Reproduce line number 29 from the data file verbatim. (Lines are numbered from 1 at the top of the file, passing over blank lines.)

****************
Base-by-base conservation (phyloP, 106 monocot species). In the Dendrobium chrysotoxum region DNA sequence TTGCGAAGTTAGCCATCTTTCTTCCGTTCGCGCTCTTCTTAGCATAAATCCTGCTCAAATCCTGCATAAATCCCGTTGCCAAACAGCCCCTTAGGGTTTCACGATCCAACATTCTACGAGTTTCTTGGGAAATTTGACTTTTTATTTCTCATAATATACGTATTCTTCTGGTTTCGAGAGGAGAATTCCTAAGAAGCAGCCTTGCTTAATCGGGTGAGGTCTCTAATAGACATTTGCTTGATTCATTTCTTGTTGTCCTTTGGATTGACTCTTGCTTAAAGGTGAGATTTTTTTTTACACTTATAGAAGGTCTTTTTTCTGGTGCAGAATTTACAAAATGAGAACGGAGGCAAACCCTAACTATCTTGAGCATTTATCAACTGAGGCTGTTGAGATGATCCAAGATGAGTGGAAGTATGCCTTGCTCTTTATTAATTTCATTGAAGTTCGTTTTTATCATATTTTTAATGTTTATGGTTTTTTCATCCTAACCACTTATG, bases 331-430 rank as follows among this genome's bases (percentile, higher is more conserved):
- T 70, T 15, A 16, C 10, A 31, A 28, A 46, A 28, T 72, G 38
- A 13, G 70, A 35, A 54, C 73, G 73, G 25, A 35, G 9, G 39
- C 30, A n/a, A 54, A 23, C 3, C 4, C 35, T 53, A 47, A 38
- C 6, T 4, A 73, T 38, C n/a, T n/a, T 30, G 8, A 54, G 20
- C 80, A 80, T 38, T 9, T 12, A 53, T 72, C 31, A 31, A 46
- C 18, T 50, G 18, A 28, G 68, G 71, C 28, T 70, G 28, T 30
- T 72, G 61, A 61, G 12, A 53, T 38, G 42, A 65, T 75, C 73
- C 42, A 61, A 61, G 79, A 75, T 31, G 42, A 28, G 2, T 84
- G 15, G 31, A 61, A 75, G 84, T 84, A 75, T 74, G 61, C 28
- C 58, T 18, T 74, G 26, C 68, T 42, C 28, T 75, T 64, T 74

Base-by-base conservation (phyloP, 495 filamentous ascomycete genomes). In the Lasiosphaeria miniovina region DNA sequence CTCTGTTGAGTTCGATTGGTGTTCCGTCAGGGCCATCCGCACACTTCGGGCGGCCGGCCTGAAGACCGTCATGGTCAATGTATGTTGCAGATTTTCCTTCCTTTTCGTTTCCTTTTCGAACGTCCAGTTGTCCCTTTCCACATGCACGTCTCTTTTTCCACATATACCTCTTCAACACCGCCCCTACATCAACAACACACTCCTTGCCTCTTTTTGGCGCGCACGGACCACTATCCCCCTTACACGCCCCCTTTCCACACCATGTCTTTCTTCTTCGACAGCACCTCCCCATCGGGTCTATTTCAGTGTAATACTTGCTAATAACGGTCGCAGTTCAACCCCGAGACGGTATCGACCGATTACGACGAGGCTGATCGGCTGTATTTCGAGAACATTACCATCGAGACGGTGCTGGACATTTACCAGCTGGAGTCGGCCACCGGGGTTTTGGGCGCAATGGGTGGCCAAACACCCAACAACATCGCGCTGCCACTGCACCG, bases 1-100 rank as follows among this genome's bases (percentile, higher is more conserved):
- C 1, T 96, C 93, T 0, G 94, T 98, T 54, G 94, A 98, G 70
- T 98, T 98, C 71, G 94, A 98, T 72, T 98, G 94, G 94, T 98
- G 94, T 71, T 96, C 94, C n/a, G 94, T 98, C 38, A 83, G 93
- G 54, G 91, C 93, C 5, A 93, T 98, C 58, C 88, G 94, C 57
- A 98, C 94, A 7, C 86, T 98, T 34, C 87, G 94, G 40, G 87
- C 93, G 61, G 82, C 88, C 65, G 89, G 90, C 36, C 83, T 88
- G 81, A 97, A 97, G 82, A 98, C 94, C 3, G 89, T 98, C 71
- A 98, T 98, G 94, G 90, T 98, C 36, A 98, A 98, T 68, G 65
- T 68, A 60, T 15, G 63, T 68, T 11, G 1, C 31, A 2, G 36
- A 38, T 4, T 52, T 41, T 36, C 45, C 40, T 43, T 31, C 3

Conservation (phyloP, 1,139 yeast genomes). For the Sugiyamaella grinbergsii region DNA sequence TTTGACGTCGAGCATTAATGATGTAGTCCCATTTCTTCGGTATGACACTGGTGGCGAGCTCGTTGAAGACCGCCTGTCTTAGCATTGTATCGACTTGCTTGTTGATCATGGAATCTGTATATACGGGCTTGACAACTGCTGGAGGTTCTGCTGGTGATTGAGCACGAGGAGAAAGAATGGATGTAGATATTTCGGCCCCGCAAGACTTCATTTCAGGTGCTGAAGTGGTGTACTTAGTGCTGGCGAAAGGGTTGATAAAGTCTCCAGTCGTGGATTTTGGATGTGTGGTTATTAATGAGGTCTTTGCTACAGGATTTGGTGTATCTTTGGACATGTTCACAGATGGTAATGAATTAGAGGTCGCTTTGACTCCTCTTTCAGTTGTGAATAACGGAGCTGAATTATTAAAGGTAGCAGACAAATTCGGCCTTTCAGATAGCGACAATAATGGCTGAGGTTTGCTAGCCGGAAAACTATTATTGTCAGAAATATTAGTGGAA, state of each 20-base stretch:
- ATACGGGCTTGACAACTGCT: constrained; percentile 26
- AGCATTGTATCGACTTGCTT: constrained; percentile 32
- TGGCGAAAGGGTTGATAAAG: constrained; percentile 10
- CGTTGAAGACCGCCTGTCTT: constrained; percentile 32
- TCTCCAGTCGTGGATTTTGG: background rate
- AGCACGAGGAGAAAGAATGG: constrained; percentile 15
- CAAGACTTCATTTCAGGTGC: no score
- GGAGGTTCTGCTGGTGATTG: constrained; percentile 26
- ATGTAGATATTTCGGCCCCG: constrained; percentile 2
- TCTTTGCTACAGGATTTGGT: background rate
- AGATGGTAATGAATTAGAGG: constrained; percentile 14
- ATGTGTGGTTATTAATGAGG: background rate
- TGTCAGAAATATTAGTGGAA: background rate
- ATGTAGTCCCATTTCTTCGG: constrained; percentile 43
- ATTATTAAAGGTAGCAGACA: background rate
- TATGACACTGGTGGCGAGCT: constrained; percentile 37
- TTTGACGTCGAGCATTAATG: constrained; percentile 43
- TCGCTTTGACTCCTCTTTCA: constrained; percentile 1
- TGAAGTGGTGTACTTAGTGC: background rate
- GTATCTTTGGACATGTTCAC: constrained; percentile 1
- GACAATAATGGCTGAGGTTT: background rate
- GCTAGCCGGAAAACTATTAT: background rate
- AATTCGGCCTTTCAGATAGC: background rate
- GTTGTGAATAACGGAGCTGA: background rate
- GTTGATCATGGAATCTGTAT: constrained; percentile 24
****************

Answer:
- AGCACGAGGAGAAAGAATGG: constrained; percentile 15